The scam works when callers pretend to be government employees and mislead victims into providing personal information or making payments. The Federal Trade Commission reports victims lost nearly $153 million to government imposter scams in just 2019.
One scam call that is really catching people off guard is when the scammer pretends to be with the Social Security Administration. The caller will claim your social security number has been used to file taxes or apply for a credit card. In order to fix the situation, the caller needs you to confirm your social security number and other personal information.
The scammer will request immediate payment via gift cards, cash, wire transfers, or internet currency like Bitcoin. These calls are all scams and you shouldn't take any action if you get one of these calls except hang up.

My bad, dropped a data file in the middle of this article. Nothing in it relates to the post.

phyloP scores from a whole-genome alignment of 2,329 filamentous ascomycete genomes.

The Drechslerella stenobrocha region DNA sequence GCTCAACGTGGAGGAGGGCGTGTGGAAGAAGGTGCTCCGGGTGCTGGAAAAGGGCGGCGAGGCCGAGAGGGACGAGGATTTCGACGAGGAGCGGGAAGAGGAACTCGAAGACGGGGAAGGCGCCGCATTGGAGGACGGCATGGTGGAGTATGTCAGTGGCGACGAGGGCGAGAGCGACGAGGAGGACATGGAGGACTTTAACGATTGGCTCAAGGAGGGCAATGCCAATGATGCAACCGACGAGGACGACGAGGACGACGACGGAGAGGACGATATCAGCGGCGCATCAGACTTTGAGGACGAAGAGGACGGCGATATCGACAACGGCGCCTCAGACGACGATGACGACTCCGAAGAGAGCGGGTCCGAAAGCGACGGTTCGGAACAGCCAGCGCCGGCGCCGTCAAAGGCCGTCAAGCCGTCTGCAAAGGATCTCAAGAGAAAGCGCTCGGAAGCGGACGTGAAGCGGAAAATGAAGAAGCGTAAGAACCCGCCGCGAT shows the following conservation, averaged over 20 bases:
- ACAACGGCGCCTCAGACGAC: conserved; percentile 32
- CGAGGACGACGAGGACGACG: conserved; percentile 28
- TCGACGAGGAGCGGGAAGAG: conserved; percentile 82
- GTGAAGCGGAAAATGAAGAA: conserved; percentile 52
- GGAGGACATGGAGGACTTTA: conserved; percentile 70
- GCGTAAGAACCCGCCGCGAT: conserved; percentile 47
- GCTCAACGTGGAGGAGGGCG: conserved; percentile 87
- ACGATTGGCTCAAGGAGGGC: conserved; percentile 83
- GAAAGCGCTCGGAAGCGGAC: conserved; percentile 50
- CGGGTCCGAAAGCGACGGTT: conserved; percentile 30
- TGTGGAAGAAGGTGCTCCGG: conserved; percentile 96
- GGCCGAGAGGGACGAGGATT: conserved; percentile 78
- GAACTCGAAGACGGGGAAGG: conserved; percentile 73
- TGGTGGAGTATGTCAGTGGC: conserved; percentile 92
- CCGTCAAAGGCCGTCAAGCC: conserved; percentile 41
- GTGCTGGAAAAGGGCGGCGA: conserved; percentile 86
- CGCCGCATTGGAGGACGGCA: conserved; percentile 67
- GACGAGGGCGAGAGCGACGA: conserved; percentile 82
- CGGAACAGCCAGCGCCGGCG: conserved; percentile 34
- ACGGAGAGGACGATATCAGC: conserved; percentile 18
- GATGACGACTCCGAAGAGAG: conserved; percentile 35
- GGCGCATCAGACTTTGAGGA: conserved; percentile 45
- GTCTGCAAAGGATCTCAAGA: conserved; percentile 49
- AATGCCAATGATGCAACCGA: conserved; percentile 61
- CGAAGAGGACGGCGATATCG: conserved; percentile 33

The Troubleshooter Takeaways to remember are don't be fooled by the caller ID. These scammers use technology to make it appear they are calling from the social security administration. Also no matter what the threat, hang up, do not give any personal information out.
"Awareness is our best hope to thwart the scammers," said Inspector General Ennis. "Tell your friends and family about these scams and report them to us when you receive them, but most importantly, just hang up and ignore the calls."
If you get one of these calls, you are encouraged to report it online here. IRS imposter scams can be reported to the Treasury Inspector General for Tax Administration, and other government imposter scams to the Federal Trade Commission.